Autumn in the North Cemetery.

Sixty miles west of Boston, Massachusetts there is the small New England town of Sturbridge. Located at the junction of I-90 (The Mass Pike), and I-84 it has become known as the "Crossroads of New England". The town was first settled over 300 years ago, and like other small New England towns it has grown just enough over the years to be in a difficult place today. How do we embrace the future without forgetting how we got to our present? How do we attract the right kind of growth, and maintain who we are? And, what about our culture out here in Central Massachusetts?

These pages will cause one to think about how to protect what we have, our future direction, and how to move on in the very best way.

Those thoughts, and other ramblings, will hopefully inspire more thought, conversation, action, and occasionally a smile...

...seems to be working so far

Saturday, March 3, 2012

Just To Be Clear; More Information About The CPA

Submitted by Carol Childress.--ed.

Thank you very much for allowing me this space so that accurate information can be provided to Sturbridge taxpayers about the recent petition to revoke the Community Preservation Act (CPA) in Sturbridge. 

Over the last 11 years, the Community Preservation Act has prompted Sturbridge to complete many worthwhile projects. Those projects were all voted and approved by roughly 2-4% of the town’s population at various Town Meetings over the years. What voters probably didn’t know during this time – including me – is that once a community takes on long-term debt for CPA projects, as Sturbridge has, the choice and ability to remove the surcharge vanishes until the debt is paid off. The CPA is written in such a way that allows voters to revoke it after 5 years, thus removing the 3% surcharge from property tax bills. However, in our case, three Open Space purchases and the Town Hall/Center School projects were completed by taking loans; the total debt is $4.3 million, and we will be paying on those borrowings until 2026, 2017, and 2030, respectively. Therefore, that 3% surcharge will be on our tax bills until 2030 and the ability to remove the surcharge is no longer an option.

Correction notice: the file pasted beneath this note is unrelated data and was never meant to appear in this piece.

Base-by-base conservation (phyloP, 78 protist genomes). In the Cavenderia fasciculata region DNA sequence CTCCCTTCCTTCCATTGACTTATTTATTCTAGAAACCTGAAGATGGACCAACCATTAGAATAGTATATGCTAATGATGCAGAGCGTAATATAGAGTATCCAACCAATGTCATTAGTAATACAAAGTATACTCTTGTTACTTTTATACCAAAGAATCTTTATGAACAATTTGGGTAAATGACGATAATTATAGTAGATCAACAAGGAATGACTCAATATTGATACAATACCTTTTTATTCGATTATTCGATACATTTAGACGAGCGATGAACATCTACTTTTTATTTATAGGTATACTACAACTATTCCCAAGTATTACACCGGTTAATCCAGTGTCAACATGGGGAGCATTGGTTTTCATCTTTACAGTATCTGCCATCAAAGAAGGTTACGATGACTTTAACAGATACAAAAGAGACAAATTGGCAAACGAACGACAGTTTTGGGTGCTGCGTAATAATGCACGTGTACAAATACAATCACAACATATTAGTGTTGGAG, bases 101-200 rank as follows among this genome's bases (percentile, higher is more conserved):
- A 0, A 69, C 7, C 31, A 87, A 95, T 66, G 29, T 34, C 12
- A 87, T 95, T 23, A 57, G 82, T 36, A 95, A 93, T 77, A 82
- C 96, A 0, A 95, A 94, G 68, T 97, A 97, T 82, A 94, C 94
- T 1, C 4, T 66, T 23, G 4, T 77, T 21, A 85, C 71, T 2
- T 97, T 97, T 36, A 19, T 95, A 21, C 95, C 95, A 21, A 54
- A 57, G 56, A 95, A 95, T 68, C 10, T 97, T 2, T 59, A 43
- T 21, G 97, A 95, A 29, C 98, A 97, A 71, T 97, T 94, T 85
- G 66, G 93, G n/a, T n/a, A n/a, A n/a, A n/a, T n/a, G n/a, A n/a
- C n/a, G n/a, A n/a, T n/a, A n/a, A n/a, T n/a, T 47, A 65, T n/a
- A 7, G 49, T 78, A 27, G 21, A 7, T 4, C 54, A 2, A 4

Of the 365 signatures gathered for the petition, 346 have been certified by the Town Clerk. Therefore, at the April 9 Town Election, voters will be asked if they wish to revoke the CPA. This year, the Town Election will be held at the Oliver Wight Tavern at Old Sturbridge Village; whether you are a proponent or opponent of the CPA, please go vote! 

I wish to clarify some misinformation that CPA proponents and supporters have been dispensing; in particular, the following bullets address recent comments by the leaders of our community, the Sturbridge Board of Selectmen at their February 27th meeting, as written in the 3/1/12 Tantasqua Town Common:
• Mary Dowling: Revoking the CPA does not “paralyze the town from spending on projects.” If the CPA is revoked, the ability to use it as a borrowing mechanism and creating more debt is eliminated. On an annual basis, if approved by voters, small and large projects can go forward after the annual debt service is paid. This is because the 3% surcharge is still collected and the matching funds continue to come to Sturbridge – as long as there is a match to be had. This information was verified with the Department of Revenue (DOR), the agency that has regulatory authority over the CPA. Spending will be limited by the amount of funds available in the local Community Preservation Fund or by whatever amounts that voters want to set aside and bank for spending on future projects.